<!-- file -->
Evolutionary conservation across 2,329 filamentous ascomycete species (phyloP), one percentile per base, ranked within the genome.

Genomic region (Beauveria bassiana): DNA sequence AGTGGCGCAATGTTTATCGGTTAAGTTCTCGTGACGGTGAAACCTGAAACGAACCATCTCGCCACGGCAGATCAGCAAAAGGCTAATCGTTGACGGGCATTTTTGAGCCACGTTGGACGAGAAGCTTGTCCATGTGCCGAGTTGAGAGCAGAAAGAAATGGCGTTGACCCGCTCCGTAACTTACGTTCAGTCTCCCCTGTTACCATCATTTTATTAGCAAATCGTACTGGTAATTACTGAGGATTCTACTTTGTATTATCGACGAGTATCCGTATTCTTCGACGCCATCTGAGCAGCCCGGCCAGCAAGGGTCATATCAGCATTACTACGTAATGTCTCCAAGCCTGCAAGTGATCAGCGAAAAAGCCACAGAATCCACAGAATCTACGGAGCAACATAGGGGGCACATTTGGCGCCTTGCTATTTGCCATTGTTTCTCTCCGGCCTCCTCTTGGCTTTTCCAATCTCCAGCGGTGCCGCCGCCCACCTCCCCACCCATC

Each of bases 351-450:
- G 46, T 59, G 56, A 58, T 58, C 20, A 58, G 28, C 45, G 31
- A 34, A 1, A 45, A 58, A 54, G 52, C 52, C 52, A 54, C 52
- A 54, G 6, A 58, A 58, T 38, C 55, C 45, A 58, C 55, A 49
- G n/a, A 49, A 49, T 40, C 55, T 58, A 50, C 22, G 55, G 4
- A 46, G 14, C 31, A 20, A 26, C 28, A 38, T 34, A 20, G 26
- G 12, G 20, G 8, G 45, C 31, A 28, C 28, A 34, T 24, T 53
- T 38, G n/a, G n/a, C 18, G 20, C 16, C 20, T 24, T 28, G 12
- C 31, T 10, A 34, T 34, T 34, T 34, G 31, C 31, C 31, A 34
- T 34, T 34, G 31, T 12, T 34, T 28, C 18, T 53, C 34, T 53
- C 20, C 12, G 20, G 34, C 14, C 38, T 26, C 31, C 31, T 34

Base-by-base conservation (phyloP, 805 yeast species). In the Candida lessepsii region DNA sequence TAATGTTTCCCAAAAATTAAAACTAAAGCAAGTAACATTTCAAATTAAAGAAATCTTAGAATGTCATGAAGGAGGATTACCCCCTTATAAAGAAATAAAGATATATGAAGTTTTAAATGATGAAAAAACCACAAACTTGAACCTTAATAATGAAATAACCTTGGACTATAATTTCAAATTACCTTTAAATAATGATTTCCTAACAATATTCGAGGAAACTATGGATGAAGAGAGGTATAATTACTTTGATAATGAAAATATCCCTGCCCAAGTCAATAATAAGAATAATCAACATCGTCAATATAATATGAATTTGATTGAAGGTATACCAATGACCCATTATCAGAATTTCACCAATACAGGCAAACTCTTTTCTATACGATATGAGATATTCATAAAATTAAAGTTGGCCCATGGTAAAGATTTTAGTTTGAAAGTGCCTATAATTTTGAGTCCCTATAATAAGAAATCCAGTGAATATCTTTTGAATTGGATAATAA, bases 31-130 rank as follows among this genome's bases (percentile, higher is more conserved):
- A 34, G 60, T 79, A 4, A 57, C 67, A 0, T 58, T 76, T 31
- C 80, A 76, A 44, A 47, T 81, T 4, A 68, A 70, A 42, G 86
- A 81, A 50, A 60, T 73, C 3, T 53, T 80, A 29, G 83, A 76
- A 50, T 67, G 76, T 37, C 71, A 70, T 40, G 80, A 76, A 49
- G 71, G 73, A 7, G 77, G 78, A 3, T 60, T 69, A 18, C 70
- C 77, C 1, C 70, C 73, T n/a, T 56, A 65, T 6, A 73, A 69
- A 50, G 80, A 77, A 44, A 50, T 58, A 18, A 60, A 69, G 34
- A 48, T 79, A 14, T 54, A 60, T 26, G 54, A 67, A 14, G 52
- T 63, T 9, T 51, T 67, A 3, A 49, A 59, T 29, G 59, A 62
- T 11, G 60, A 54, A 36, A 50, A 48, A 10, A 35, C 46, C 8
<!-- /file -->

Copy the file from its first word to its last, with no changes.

Evolutionary conservation across 2,329 filamentous ascomycete species (phyloP), one percentile per base, ranked within the genome.

Genomic region (Beauveria bassiana): DNA sequence AGTGGCGCAATGTTTATCGGTTAAGTTCTCGTGACGGTGAAACCTGAAACGAACCATCTCGCCACGGCAGATCAGCAAAAGGCTAATCGTTGACGGGCATTTTTGAGCCACGTTGGACGAGAAGCTTGTCCATGTGCCGAGTTGAGAGCAGAAAGAAATGGCGTTGACCCGCTCCGTAACTTACGTTCAGTCTCCCCTGTTACCATCATTTTATTAGCAAATCGTACTGGTAATTACTGAGGATTCTACTTTGTATTATCGACGAGTATCCGTATTCTTCGACGCCATCTGAGCAGCCCGGCCAGCAAGGGTCATATCAGCATTACTACGTAATGTCTCCAAGCCTGCAAGTGATCAGCGAAAAAGCCACAGAATCCACAGAATCTACGGAGCAACATAGGGGGCACATTTGGCGCCTTGCTATTTGCCATTGTTTCTCTCCGGCCTCCTCTTGGCTTTTCCAATCTCCAGCGGTGCCGCCGCCCACCTCCCCACCCATC

Each of bases 351-450:
- G 46, T 59, G 56, A 58, T 58, C 20, A 58, G 28, C 45, G 31
- A 34, A 1, A 45, A 58, A 54, G 52, C 52, C 52, A 54, C 52
- A 54, G 6, A 58, A 58, T 38, C 55, C 45, A 58, C 55, A 49
- G n/a, A 49, A 49, T 40, C 55, T 58, A 50, C 22, G 55, G 4
- A 46, G 14, C 31, A 20, A 26, C 28, A 38, T 34, A 20, G 26
- G 12, G 20, G 8, G 45, C 31, A 28, C 28, A 34, T 24, T 53
- T 38, G n/a, G n/a, C 18, G 20, C 16, C 20, T 24, T 28, G 12
- C 31, T 10, A 34, T 34, T 34, T 34, G 31, C 31, C 31, A 34
- T 34, T 34, G 31, T 12, T 34, T 28, C 18, T 53, C 34, T 53
- C 20, C 12, G 20, G 34, C 14, C 38, T 26, C 31, C 31, T 34

Base-by-base conservation (phyloP, 805 yeast species). In the Candida lessepsii region DNA sequence TAATGTTTCCCAAAAATTAAAACTAAAGCAAGTAACATTTCAAATTAAAGAAATCTTAGAATGTCATGAAGGAGGATTACCCCCTTATAAAGAAATAAAGATATATGAAGTTTTAAATGATGAAAAAACCACAAACTTGAACCTTAATAATGAAATAACCTTGGACTATAATTTCAAATTACCTTTAAATAATGATTTCCTAACAATATTCGAGGAAACTATGGATGAAGAGAGGTATAATTACTTTGATAATGAAAATATCCCTGCCCAAGTCAATAATAAGAATAATCAACATCGTCAATATAATATGAATTTGATTGAAGGTATACCAATGACCCATTATCAGAATTTCACCAATACAGGCAAACTCTTTTCTATACGATATGAGATATTCATAAAATTAAAGTTGGCCCATGGTAAAGATTTTAGTTTGAAAGTGCCTATAATTTTGAGTCCCTATAATAAGAAATCCAGTGAATATCTTTTGAATTGGATAATAA, bases 31-130 rank as follows among this genome's bases (percentile, higher is more conserved):
- A 34, G 60, T 79, A 4, A 57, C 67, A 0, T 58, T 76, T 31
- C 80, A 76, A 44, A 47, T 81, T 4, A 68, A 70, A 42, G 86
- A 81, A 50, A 60, T 73, C 3, T 53, T 80, A 29, G 83, A 76
- A 50, T 67, G 76, T 37, C 71, A 70, T 40, G 80, A 76, A 49
- G 71, G 73, A 7, G 77, G 78, A 3, T 60, T 69, A 18, C 70
- C 77, C 1, C 70, C 73, T n/a, T 56, A 65, T 6, A 73, A 69
- A 50, G 80, A 77, A 44, A 50, T 58, A 18, A 60, A 69, G 34
- A 48, T 79, A 14, T 54, A 60, T 26, G 54, A 67, A 14, G 52
- T 63, T 9, T 51, T 67, A 3, A 49, A 59, T 29, G 59, A 62
- T 11, G 60, A 54, A 36, A 50, A 48, A 10, A 35, C 46, C 8